Lebanon (MNN) — Lebanon’s Parliament met yesterday to choose a new president and failed to reach a consensus for the fourth time. Officials will try again on Thursday and have until October 31 to select a replacement for the current president, Michel Aoun.
“The old president (Aoun) finishes [his term] at the end of October, and we still have no consensus on who the next president will be,” Nuna of Triumphant Mercy Lebanon says.
“We are going towards a vacuum, which means the prime minister will be taking over the government – which is not good.”
Lebanon’s government has been functioning under a limited caretaker capacity for months. More about that here. Political parties cannot agree on a new leadership lineup, so they cannot “unlock” the global financial assistance needed to relieve Lebanon’s collapsed economy.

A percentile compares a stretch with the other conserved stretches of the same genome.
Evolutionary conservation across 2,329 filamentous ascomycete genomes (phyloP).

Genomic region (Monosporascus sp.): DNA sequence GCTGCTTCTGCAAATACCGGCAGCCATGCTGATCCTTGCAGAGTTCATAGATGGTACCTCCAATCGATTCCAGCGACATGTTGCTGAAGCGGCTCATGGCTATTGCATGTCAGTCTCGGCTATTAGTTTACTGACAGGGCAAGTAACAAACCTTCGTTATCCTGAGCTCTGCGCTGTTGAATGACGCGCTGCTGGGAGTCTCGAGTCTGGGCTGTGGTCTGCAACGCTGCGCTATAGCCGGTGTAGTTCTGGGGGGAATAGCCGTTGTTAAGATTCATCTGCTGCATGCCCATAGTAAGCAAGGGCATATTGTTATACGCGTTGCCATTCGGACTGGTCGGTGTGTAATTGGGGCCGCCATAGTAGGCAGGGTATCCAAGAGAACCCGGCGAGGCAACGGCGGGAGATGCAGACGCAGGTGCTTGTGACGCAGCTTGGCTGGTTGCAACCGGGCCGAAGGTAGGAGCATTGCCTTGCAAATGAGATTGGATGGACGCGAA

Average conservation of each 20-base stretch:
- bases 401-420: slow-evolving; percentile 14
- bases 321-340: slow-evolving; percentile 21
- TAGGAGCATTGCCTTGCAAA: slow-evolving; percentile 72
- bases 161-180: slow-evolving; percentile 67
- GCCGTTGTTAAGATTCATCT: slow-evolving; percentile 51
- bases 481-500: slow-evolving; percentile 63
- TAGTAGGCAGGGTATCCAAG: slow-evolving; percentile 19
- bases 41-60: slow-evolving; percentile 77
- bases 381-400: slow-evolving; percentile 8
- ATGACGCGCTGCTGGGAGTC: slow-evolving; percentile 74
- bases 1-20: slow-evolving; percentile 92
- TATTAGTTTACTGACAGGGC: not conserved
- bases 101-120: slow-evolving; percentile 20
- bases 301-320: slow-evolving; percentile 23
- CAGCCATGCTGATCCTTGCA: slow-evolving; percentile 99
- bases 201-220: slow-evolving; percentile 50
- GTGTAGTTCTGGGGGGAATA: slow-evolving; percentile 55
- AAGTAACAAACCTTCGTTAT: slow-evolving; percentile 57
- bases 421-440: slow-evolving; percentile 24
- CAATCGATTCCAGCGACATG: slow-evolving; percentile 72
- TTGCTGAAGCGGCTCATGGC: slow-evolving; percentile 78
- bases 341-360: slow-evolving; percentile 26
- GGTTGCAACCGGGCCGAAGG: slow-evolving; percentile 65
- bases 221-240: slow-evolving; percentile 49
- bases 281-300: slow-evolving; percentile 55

Meanwhile, the Lebanese people suffer. “We have a lot of humanitarian needs that are not taken care of because we [do] not have a Ministry of Social Affairs that [can] work,” Nuna says.
“We still have a country that is bankrupt.”
Nongovernment organizations like Triumphant Mercy play a critical role by helping people survive. Every food or fuel delivery shows the tangible love of Christ.
“Winter [is starting], and people are [afraid] because there’s no fuel. The fuel price is hiking so much that people cannot afford it,” Nuna says.
“Pray that God will do something [to save Lebanon] and that the economy will rise from the ashes.”
In the header image, U.S. Secretary of State Antony J. Blinken meets with Lebanese Caretaker Prime Minister Najib Mikati, on the margins of the 77th Session of the United Nations General Assembly High-Level Week in New York City on September 20, 2022. [State Department photo by Ron Przysucha/ Public Domain]